Here it is – Nonfiction November – one of my favourite times in the book blogging year.
Hosted this year by Julie (JulzReads
), Sarah (Sarah’s Book Shelves
), Katie (Doing Dewey
), and Rennie (What’s Nonfiction
) — Nonfiction November is a month-long celebration of everything nonfiction. Each week, there will be a different prompt and a different host looking at different ideas about reading and loving nonfiction.
Week 1: (Oct. 29 to Nov. 2) – Your Year in Nonfiction
Take a look back at your year of nonfiction and reflect on the following questions:
What was your favourite nonfiction read of the year?
I haven’t read as much non-fiction this year as previously, only 14 titles in fact.
In preparation for a trip to Japan to celebrate my 50th birthday, I read a lot of books set in Japan.
This account of the 2011 tsunami was moving, informative and absorbing from start to finish.
Huge tsunamis recur along the Sendai plain every 800-1000 years, but lesser ones can occur every decade. The most destructive, with 22 000 deaths, was the 1896 Meiji Sanriku Tsunami. Another one in 1933 killed 3000 people. The 1960 tsunami that was result of the largest ever recorded earthquake off the coast of Chile (9.5 magnitude) killed 142.
‘Tsunami stones’ mark the high water point of previous tsunamis. However the 2011 undersea megathrust earthquake was the biggest to ever hit Japan (9.0-9.1 magnitude). It was also, ‘the fourth most powerful in the history of seismology. It knocked the Earth six and half inches off its axis; it moved Japan thirteen feet closer to America. In the tsunami that followed more than 18 000 people were killed. At its peak, the water was 120 feet high.’
The tsunami was not just one big wave like the painting above (or even the design on the front cover of the book) suggests, but a series of pulses, ‘washing in and washing out again, weaving over, under and across one another.’
The elderly were more likely to die than the young – 54% of the dead were over 65 years of age.
All but one school in the area got all their children to safety.
Normally I read a lot of memoir and biographies, but somehow I’ve managed to get through this last year with only a couple to my name. The Complete Maus by Art Spiegelman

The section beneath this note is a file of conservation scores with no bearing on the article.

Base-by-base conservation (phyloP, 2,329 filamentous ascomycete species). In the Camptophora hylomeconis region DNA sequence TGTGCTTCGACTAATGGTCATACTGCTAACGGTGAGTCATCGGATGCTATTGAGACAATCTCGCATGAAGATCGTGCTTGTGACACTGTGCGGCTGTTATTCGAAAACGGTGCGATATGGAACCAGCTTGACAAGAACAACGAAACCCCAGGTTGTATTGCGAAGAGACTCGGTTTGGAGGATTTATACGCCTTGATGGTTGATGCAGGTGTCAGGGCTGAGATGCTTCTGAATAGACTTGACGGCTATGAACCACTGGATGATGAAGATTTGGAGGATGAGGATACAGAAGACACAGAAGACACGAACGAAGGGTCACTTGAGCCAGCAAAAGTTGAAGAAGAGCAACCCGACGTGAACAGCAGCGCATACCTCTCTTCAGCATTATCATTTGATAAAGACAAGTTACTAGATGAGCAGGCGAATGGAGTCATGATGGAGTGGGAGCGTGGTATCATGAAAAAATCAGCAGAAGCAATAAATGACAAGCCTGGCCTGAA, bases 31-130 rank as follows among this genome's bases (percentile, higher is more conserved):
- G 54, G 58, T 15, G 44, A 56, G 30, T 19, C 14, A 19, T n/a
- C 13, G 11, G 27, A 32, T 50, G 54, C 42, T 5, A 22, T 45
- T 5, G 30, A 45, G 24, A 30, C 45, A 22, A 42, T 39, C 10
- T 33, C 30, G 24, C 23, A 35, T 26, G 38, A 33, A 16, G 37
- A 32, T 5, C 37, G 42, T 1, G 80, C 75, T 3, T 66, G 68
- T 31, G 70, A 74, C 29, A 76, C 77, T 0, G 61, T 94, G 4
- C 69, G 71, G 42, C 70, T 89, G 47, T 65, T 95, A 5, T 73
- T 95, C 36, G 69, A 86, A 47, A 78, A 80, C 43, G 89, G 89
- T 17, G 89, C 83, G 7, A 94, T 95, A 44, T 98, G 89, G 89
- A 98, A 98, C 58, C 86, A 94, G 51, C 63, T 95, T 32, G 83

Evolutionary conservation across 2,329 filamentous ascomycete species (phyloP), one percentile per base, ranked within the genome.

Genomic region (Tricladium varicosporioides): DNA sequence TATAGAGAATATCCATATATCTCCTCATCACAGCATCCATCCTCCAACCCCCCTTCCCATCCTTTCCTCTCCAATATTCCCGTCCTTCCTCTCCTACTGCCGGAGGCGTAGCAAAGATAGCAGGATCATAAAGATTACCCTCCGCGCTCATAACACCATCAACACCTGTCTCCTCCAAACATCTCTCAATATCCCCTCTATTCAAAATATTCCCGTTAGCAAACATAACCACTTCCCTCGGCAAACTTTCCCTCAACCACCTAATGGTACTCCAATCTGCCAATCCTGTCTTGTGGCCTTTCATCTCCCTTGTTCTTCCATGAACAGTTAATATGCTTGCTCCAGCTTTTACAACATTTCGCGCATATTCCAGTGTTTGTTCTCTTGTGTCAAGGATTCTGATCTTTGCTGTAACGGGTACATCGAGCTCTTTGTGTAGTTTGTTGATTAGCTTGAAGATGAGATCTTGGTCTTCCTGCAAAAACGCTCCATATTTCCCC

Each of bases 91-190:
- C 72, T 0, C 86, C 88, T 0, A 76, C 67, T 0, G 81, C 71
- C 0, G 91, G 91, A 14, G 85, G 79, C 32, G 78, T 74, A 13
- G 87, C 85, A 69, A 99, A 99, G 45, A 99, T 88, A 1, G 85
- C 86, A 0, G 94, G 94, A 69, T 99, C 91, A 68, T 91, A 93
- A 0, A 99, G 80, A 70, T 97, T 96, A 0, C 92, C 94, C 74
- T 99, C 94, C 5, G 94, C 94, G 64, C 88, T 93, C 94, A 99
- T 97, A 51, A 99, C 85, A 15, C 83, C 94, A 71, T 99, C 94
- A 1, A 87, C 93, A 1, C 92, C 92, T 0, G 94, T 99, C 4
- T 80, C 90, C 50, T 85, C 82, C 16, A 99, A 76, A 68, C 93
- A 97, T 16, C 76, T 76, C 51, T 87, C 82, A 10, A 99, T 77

was the stand out, although I also enjoyed Raina Tegemeier’s Smile and Sisters.
It’s a curious thing that the 3 memoirs I read this year were also all graphic novels. One of the things this meme has shown me over the years, is that graphic can be a great way to access non-fiction.
Do you have a particular topic you’ve been attracted to more this year?
Travel and Japan featured strongly this year.
What nonfiction book have you recommended the most?
I was expecting a light-weight self-help book with lots of swearing, but it’s more than that.
TSAONGAF is not only Manson’s hard-won journey into becoming an adult, but also Buddhism 101 heavily laced with the F-bomb!
Manson’s wraps up Buddhist thoughts about suffering, attachment and letting go ever so sweetly and succinctly in his title. The rest of the book expands on these ideas with humour, clearly articulated anecdotes and catchy phrases.
What are you hoping to get out of participating in Nonfiction November?
My main wish this year is to finally finish several of the half-read non-fiction titles by my bed –
- Romantic Outlaws: The Extraordinary Lives of Mary Wollstonecraft and Mary Shelley by Charlotte Gordon
- The Real Jane Austen: A Life in Small Things by Paula Byrne
- Eden’s Outcasts: The Story of Louisa May Alcott and Her Father by John Matteson
- Basho: The Complete Haiku by Matsuo Bashō and Jane Reichhold
- Rusted Off: Why Country Australia Is Fed Up by Gabrielle Chan
Waiting in the wings, I also have Any Ordinary Day by Leigh Sales.
Join in by answering the questions above, via the Instagram photo challenge for Nonfiction November, co-hosted by (@kimthedork
) & Leann (@Shelf_Aware_
) and/or tweeting your thoughts with #NonficNov